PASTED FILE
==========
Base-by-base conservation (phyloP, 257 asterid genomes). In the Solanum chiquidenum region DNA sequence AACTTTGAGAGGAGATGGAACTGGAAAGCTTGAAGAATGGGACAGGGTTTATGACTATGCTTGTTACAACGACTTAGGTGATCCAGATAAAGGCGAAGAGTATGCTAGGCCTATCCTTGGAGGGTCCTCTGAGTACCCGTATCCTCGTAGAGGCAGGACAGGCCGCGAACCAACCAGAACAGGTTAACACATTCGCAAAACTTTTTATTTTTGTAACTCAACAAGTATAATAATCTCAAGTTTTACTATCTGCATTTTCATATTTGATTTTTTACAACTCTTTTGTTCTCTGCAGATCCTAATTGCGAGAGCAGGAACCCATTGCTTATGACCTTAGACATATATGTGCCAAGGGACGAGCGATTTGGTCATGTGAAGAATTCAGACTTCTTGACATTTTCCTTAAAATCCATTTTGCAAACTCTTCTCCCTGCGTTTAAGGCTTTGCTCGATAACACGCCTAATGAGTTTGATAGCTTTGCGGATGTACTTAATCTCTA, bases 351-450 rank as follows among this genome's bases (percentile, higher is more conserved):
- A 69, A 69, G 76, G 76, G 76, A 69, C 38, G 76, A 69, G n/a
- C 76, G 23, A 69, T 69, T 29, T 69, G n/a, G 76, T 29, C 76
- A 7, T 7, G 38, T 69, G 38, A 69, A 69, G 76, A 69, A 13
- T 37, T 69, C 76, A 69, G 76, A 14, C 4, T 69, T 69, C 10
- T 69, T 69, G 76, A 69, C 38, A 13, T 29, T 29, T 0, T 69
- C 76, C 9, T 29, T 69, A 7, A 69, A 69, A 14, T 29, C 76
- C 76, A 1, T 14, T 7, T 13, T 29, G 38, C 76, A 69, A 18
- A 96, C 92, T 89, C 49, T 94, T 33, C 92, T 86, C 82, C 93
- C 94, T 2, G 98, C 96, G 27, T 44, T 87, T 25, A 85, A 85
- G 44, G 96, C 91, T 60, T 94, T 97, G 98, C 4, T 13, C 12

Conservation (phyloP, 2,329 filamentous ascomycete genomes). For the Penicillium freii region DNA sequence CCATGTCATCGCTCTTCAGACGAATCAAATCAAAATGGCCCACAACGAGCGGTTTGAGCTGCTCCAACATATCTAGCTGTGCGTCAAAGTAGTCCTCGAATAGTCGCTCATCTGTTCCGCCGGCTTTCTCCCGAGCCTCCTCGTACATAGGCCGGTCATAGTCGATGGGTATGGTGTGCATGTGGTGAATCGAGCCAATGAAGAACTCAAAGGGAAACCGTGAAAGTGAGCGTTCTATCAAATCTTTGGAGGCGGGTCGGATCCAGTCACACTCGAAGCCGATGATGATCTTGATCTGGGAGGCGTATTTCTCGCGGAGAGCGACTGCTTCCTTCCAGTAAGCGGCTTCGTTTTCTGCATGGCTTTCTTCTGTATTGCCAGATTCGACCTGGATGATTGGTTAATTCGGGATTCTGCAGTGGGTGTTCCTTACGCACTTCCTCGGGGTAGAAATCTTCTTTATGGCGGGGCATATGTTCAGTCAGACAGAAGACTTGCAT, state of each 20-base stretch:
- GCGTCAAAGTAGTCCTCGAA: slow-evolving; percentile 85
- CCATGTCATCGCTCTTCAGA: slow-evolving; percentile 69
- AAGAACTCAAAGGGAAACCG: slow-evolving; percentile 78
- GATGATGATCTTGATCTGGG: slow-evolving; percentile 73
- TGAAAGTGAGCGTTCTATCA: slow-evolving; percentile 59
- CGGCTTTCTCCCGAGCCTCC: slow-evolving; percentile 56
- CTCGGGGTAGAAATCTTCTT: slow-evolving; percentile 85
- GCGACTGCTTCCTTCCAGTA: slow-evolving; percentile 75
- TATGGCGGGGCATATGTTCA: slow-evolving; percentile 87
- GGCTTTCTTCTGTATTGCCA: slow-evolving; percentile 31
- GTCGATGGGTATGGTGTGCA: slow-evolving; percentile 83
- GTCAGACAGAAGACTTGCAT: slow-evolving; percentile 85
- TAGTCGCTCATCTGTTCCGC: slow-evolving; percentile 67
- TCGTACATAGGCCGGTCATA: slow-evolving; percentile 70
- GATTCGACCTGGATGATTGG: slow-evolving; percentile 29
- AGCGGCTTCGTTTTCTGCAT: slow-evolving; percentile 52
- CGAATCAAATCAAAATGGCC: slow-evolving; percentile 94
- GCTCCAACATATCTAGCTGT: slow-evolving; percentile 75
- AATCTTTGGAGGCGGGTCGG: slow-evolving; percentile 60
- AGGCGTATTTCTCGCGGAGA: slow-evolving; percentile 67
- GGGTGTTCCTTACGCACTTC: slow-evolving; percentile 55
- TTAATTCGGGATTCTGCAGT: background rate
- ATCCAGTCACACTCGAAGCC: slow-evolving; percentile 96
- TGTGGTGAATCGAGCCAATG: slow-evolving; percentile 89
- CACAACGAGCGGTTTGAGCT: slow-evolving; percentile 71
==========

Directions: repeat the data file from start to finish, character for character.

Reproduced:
Base-by-base conservation (phyloP, 257 asterid genomes). In the Solanum chiquidenum region DNA sequence AACTTTGAGAGGAGATGGAACTGGAAAGCTTGAAGAATGGGACAGGGTTTATGACTATGCTTGTTACAACGACTTAGGTGATCCAGATAAAGGCGAAGAGTATGCTAGGCCTATCCTTGGAGGGTCCTCTGAGTACCCGTATCCTCGTAGAGGCAGGACAGGCCGCGAACCAACCAGAACAGGTTAACACATTCGCAAAACTTTTTATTTTTGTAACTCAACAAGTATAATAATCTCAAGTTTTACTATCTGCATTTTCATATTTGATTTTTTACAACTCTTTTGTTCTCTGCAGATCCTAATTGCGAGAGCAGGAACCCATTGCTTATGACCTTAGACATATATGTGCCAAGGGACGAGCGATTTGGTCATGTGAAGAATTCAGACTTCTTGACATTTTCCTTAAAATCCATTTTGCAAACTCTTCTCCCTGCGTTTAAGGCTTTGCTCGATAACACGCCTAATGAGTTTGATAGCTTTGCGGATGTACTTAATCTCTA, bases 351-450 rank as follows among this genome's bases (percentile, higher is more conserved):
- A 69, A 69, G 76, G 76, G 76, A 69, C 38, G 76, A 69, G n/a
- C 76, G 23, A 69, T 69, T 29, T 69, G n/a, G 76, T 29, C 76
- A 7, T 7, G 38, T 69, G 38, A 69, A 69, G 76, A 69, A 13
- T 37, T 69, C 76, A 69, G 76, A 14, C 4, T 69, T 69, C 10
- T 69, T 69, G 76, A 69, C 38, A 13, T 29, T 29, T 0, T 69
- C 76, C 9, T 29, T 69, A 7, A 69, A 69, A 14, T 29, C 76
- C 76, A 1, T 14, T 7, T 13, T 29, G 38, C 76, A 69, A 18
- A 96, C 92, T 89, C 49, T 94, T 33, C 92, T 86, C 82, C 93
- C 94, T 2, G 98, C 96, G 27, T 44, T 87, T 25, A 85, A 85
- G 44, G 96, C 91, T 60, T 94, T 97, G 98, C 4, T 13, C 12

Conservation (phyloP, 2,329 filamentous ascomycete genomes). For the Penicillium freii region DNA sequence CCATGTCATCGCTCTTCAGACGAATCAAATCAAAATGGCCCACAACGAGCGGTTTGAGCTGCTCCAACATATCTAGCTGTGCGTCAAAGTAGTCCTCGAATAGTCGCTCATCTGTTCCGCCGGCTTTCTCCCGAGCCTCCTCGTACATAGGCCGGTCATAGTCGATGGGTATGGTGTGCATGTGGTGAATCGAGCCAATGAAGAACTCAAAGGGAAACCGTGAAAGTGAGCGTTCTATCAAATCTTTGGAGGCGGGTCGGATCCAGTCACACTCGAAGCCGATGATGATCTTGATCTGGGAGGCGTATTTCTCGCGGAGAGCGACTGCTTCCTTCCAGTAAGCGGCTTCGTTTTCTGCATGGCTTTCTTCTGTATTGCCAGATTCGACCTGGATGATTGGTTAATTCGGGATTCTGCAGTGGGTGTTCCTTACGCACTTCCTCGGGGTAGAAATCTTCTTTATGGCGGGGCATATGTTCAGTCAGACAGAAGACTTGCAT, state of each 20-base stretch:
- GCGTCAAAGTAGTCCTCGAA: slow-evolving; percentile 85
- CCATGTCATCGCTCTTCAGA: slow-evolving; percentile 69
- AAGAACTCAAAGGGAAACCG: slow-evolving; percentile 78
- GATGATGATCTTGATCTGGG: slow-evolving; percentile 73
- TGAAAGTGAGCGTTCTATCA: slow-evolving; percentile 59
- CGGCTTTCTCCCGAGCCTCC: slow-evolving; percentile 56
- CTCGGGGTAGAAATCTTCTT: slow-evolving; percentile 85
- GCGACTGCTTCCTTCCAGTA: slow-evolving; percentile 75
- TATGGCGGGGCATATGTTCA: slow-evolving; percentile 87
- GGCTTTCTTCTGTATTGCCA: slow-evolving; percentile 31
- GTCGATGGGTATGGTGTGCA: slow-evolving; percentile 83
- GTCAGACAGAAGACTTGCAT: slow-evolving; percentile 85
- TAGTCGCTCATCTGTTCCGC: slow-evolving; percentile 67
- TCGTACATAGGCCGGTCATA: slow-evolving; percentile 70
- GATTCGACCTGGATGATTGG: slow-evolving; percentile 29
- AGCGGCTTCGTTTTCTGCAT: slow-evolving; percentile 52
- CGAATCAAATCAAAATGGCC: slow-evolving; percentile 94
- GCTCCAACATATCTAGCTGT: slow-evolving; percentile 75
- AATCTTTGGAGGCGGGTCGG: slow-evolving; percentile 60
- AGGCGTATTTCTCGCGGAGA: slow-evolving; percentile 67
- GGGTGTTCCTTACGCACTTC: slow-evolving; percentile 55
- TTAATTCGGGATTCTGCAGT: background rate
- ATCCAGTCACACTCGAAGCC: slow-evolving; percentile 96
- TGTGGTGAATCGAGCCAATG: slow-evolving; percentile 89
- CACAACGAGCGGTTTGAGCT: slow-evolving; percentile 71